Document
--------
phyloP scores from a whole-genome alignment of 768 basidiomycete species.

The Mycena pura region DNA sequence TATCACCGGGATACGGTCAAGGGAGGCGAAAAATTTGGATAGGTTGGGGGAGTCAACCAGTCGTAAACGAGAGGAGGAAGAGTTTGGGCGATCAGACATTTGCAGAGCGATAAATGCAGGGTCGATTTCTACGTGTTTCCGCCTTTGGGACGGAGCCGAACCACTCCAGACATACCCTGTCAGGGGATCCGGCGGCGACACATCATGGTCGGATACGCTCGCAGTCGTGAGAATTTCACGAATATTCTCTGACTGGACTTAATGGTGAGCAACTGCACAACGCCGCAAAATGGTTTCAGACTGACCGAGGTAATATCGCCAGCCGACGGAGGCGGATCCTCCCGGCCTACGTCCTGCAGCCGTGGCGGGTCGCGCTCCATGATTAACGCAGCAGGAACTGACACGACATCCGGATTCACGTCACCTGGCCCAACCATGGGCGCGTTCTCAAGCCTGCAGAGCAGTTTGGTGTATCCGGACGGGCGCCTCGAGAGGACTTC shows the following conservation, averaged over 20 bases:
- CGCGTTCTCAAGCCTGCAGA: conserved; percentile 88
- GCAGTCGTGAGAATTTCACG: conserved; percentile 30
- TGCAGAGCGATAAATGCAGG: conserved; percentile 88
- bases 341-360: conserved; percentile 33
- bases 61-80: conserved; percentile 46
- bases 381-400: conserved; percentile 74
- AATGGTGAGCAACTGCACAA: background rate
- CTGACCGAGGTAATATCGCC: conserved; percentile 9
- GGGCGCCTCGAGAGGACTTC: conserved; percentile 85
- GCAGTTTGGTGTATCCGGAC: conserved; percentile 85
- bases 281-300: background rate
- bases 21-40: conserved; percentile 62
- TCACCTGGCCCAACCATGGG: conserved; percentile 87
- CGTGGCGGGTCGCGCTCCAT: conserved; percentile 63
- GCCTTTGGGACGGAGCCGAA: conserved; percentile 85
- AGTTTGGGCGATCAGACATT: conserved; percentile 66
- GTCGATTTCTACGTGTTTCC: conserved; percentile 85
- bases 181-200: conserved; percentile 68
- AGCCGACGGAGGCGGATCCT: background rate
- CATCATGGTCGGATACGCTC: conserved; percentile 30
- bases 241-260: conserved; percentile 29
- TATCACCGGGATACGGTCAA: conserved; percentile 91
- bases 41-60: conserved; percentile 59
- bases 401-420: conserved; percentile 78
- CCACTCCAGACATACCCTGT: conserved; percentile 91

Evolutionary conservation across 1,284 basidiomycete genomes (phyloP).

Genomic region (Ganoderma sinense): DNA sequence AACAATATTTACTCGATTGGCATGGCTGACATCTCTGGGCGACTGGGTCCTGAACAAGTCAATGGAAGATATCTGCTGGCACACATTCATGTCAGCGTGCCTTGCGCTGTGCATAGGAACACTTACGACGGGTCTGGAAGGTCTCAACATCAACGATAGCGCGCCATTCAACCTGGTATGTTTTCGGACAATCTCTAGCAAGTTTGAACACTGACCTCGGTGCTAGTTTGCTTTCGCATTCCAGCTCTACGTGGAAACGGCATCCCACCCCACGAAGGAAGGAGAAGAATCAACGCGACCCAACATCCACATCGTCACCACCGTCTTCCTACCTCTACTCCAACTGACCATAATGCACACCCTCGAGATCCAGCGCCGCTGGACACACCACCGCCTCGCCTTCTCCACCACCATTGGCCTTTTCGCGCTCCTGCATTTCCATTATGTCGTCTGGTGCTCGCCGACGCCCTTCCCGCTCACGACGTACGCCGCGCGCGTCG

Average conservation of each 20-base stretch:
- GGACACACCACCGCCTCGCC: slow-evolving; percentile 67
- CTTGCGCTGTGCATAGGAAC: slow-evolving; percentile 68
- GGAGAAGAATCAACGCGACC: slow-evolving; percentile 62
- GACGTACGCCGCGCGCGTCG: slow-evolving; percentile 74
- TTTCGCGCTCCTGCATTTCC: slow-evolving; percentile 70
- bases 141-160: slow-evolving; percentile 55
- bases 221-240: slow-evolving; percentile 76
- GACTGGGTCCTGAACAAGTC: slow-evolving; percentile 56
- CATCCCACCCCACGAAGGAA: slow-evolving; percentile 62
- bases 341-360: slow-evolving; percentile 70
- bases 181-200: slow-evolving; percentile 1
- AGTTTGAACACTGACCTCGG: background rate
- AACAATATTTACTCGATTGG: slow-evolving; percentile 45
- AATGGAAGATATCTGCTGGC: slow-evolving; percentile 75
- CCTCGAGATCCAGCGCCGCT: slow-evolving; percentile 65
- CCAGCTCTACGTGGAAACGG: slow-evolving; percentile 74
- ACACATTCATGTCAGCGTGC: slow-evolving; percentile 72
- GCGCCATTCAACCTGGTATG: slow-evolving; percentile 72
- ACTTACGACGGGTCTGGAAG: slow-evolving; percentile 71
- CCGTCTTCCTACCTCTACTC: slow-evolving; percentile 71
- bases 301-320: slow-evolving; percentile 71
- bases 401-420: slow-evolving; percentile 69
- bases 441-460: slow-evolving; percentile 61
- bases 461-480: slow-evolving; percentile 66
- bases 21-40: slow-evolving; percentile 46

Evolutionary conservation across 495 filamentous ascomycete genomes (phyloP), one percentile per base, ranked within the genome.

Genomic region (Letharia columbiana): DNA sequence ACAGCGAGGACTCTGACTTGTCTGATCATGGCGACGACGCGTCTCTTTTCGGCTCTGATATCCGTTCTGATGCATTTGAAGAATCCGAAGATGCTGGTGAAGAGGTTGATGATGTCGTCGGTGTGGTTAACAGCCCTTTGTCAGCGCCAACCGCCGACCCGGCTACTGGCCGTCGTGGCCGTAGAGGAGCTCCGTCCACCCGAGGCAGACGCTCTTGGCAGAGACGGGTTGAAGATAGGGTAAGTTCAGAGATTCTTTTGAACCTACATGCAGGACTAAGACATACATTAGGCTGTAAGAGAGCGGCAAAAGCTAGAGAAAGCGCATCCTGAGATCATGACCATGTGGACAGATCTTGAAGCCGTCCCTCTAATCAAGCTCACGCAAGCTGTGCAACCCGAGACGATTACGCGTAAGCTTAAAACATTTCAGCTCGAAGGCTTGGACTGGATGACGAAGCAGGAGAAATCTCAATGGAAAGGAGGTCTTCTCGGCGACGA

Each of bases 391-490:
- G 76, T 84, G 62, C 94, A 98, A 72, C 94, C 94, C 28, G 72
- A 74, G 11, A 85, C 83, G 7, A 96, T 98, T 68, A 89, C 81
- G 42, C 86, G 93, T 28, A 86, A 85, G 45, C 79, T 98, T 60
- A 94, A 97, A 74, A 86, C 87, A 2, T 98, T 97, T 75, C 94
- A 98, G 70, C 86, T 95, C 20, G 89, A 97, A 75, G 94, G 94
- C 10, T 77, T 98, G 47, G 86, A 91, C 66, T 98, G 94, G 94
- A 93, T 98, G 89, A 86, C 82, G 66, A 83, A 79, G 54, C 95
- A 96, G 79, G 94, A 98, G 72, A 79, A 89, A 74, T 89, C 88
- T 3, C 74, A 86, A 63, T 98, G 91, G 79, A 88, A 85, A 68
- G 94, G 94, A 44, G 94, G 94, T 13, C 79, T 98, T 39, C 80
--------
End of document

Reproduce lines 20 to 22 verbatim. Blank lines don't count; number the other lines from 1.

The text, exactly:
- bases 181-200: conserved; percentile 68
- AGCCGACGGAGGCGGATCCT: background rate
- CATCATGGTCGGATACGCTC: conserved; percentile 30